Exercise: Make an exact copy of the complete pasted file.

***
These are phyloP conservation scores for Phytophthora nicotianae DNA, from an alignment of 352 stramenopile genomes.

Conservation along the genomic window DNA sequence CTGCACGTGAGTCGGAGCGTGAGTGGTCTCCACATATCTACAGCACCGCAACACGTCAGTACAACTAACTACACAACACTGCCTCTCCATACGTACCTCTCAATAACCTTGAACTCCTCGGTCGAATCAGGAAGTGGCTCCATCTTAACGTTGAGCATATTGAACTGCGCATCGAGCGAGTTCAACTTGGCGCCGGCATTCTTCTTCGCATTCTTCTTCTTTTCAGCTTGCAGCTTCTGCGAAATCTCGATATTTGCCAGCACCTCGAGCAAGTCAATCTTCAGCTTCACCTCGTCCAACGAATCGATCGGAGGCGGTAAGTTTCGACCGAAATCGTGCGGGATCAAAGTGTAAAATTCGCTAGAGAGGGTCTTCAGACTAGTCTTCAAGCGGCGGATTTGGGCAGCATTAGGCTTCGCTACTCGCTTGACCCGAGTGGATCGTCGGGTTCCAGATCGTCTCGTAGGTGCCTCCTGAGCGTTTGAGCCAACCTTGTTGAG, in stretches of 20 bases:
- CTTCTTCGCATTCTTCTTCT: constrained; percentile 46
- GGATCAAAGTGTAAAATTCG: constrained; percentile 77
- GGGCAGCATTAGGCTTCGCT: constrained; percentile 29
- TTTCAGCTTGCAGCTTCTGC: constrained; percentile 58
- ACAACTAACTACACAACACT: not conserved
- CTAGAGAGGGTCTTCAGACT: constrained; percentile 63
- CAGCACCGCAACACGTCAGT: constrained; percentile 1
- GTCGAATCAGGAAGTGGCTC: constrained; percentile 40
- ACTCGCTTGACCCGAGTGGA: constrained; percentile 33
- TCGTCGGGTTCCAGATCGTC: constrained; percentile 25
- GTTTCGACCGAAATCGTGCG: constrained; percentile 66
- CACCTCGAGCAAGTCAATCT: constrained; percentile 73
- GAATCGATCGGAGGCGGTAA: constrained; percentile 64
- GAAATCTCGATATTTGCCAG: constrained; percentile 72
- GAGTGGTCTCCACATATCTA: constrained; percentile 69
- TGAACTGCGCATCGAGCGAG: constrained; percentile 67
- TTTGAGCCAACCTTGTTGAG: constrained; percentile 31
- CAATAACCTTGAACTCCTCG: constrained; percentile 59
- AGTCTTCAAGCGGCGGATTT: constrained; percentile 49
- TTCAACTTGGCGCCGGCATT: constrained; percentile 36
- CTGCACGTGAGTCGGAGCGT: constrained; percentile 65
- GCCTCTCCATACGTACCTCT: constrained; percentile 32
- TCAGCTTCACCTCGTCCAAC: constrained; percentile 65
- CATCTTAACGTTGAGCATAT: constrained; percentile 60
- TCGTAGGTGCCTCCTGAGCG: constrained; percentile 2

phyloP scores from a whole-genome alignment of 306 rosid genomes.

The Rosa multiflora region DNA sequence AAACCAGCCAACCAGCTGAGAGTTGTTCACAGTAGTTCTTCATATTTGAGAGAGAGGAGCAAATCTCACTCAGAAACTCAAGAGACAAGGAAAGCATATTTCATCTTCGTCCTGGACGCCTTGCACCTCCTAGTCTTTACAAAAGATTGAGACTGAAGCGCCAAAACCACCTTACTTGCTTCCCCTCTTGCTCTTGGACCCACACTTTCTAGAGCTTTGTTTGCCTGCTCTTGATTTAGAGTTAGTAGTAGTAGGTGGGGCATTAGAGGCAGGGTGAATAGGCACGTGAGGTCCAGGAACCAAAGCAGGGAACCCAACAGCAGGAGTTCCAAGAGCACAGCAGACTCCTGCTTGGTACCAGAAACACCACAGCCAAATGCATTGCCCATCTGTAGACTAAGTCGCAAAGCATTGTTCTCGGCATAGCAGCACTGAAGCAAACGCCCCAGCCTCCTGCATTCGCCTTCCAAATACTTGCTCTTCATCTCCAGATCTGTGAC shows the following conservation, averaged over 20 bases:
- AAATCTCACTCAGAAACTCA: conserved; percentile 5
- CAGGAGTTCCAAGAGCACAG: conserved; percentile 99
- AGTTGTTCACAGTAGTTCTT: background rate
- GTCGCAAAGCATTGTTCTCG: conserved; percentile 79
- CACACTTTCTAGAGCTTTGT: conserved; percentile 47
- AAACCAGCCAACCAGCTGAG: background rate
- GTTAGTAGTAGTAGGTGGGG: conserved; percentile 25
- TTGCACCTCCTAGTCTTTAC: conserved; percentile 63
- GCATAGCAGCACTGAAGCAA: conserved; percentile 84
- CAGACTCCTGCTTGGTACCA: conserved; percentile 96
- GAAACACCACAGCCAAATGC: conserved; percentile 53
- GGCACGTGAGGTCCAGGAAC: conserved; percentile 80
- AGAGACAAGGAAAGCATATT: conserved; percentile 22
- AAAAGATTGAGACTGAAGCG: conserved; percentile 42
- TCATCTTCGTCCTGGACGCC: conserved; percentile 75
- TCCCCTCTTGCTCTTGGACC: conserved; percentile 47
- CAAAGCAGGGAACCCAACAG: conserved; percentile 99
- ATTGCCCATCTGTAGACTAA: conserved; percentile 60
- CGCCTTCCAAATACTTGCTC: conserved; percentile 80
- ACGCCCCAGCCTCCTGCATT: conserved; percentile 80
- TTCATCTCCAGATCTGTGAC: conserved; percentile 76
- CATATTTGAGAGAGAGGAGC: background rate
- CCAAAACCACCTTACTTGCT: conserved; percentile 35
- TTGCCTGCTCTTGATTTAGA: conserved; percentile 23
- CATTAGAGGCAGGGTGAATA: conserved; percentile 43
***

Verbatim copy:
These are phyloP conservation scores for Phytophthora nicotianae DNA, from an alignment of 352 stramenopile genomes.

Conservation along the genomic window DNA sequence CTGCACGTGAGTCGGAGCGTGAGTGGTCTCCACATATCTACAGCACCGCAACACGTCAGTACAACTAACTACACAACACTGCCTCTCCATACGTACCTCTCAATAACCTTGAACTCCTCGGTCGAATCAGGAAGTGGCTCCATCTTAACGTTGAGCATATTGAACTGCGCATCGAGCGAGTTCAACTTGGCGCCGGCATTCTTCTTCGCATTCTTCTTCTTTTCAGCTTGCAGCTTCTGCGAAATCTCGATATTTGCCAGCACCTCGAGCAAGTCAATCTTCAGCTTCACCTCGTCCAACGAATCGATCGGAGGCGGTAAGTTTCGACCGAAATCGTGCGGGATCAAAGTGTAAAATTCGCTAGAGAGGGTCTTCAGACTAGTCTTCAAGCGGCGGATTTGGGCAGCATTAGGCTTCGCTACTCGCTTGACCCGAGTGGATCGTCGGGTTCCAGATCGTCTCGTAGGTGCCTCCTGAGCGTTTGAGCCAACCTTGTTGAG, in stretches of 20 bases:
- CTTCTTCGCATTCTTCTTCT: constrained; percentile 46
- GGATCAAAGTGTAAAATTCG: constrained; percentile 77
- GGGCAGCATTAGGCTTCGCT: constrained; percentile 29
- TTTCAGCTTGCAGCTTCTGC: constrained; percentile 58
- ACAACTAACTACACAACACT: not conserved
- CTAGAGAGGGTCTTCAGACT: constrained; percentile 63
- CAGCACCGCAACACGTCAGT: constrained; percentile 1
- GTCGAATCAGGAAGTGGCTC: constrained; percentile 40
- ACTCGCTTGACCCGAGTGGA: constrained; percentile 33
- TCGTCGGGTTCCAGATCGTC: constrained; percentile 25
- GTTTCGACCGAAATCGTGCG: constrained; percentile 66
- CACCTCGAGCAAGTCAATCT: constrained; percentile 73
- GAATCGATCGGAGGCGGTAA: constrained; percentile 64
- GAAATCTCGATATTTGCCAG: constrained; percentile 72
- GAGTGGTCTCCACATATCTA: constrained; percentile 69
- TGAACTGCGCATCGAGCGAG: constrained; percentile 67
- TTTGAGCCAACCTTGTTGAG: constrained; percentile 31
- CAATAACCTTGAACTCCTCG: constrained; percentile 59
- AGTCTTCAAGCGGCGGATTT: constrained; percentile 49
- TTCAACTTGGCGCCGGCATT: constrained; percentile 36
- CTGCACGTGAGTCGGAGCGT: constrained; percentile 65
- GCCTCTCCATACGTACCTCT: constrained; percentile 32
- TCAGCTTCACCTCGTCCAAC: constrained; percentile 65
- CATCTTAACGTTGAGCATAT: constrained; percentile 60
- TCGTAGGTGCCTCCTGAGCG: constrained; percentile 2

phyloP scores from a whole-genome alignment of 306 rosid genomes.

The Rosa multiflora region DNA sequence AAACCAGCCAACCAGCTGAGAGTTGTTCACAGTAGTTCTTCATATTTGAGAGAGAGGAGCAAATCTCACTCAGAAACTCAAGAGACAAGGAAAGCATATTTCATCTTCGTCCTGGACGCCTTGCACCTCCTAGTCTTTACAAAAGATTGAGACTGAAGCGCCAAAACCACCTTACTTGCTTCCCCTCTTGCTCTTGGACCCACACTTTCTAGAGCTTTGTTTGCCTGCTCTTGATTTAGAGTTAGTAGTAGTAGGTGGGGCATTAGAGGCAGGGTGAATAGGCACGTGAGGTCCAGGAACCAAAGCAGGGAACCCAACAGCAGGAGTTCCAAGAGCACAGCAGACTCCTGCTTGGTACCAGAAACACCACAGCCAAATGCATTGCCCATCTGTAGACTAAGTCGCAAAGCATTGTTCTCGGCATAGCAGCACTGAAGCAAACGCCCCAGCCTCCTGCATTCGCCTTCCAAATACTTGCTCTTCATCTCCAGATCTGTGAC shows the following conservation, averaged over 20 bases:
- AAATCTCACTCAGAAACTCA: conserved; percentile 5
- CAGGAGTTCCAAGAGCACAG: conserved; percentile 99
- AGTTGTTCACAGTAGTTCTT: background rate
- GTCGCAAAGCATTGTTCTCG: conserved; percentile 79
- CACACTTTCTAGAGCTTTGT: conserved; percentile 47
- AAACCAGCCAACCAGCTGAG: background rate
- GTTAGTAGTAGTAGGTGGGG: conserved; percentile 25
- TTGCACCTCCTAGTCTTTAC: conserved; percentile 63
- GCATAGCAGCACTGAAGCAA: conserved; percentile 84
- CAGACTCCTGCTTGGTACCA: conserved; percentile 96
- GAAACACCACAGCCAAATGC: conserved; percentile 53
- GGCACGTGAGGTCCAGGAAC: conserved; percentile 80
- AGAGACAAGGAAAGCATATT: conserved; percentile 22
- AAAAGATTGAGACTGAAGCG: conserved; percentile 42
- TCATCTTCGTCCTGGACGCC: conserved; percentile 75
- TCCCCTCTTGCTCTTGGACC: conserved; percentile 47
- CAAAGCAGGGAACCCAACAG: conserved; percentile 99
- ATTGCCCATCTGTAGACTAA: conserved; percentile 60
- CGCCTTCCAAATACTTGCTC: conserved; percentile 80
- ACGCCCCAGCCTCCTGCATT: conserved; percentile 80
- TTCATCTCCAGATCTGTGAC: conserved; percentile 76
- CATATTTGAGAGAGAGGAGC: background rate
- CCAAAACCACCTTACTTGCT: conserved; percentile 35
- TTGCCTGCTCTTGATTTAGA: conserved; percentile 23
- CATTAGAGGCAGGGTGAATA: conserved; percentile 43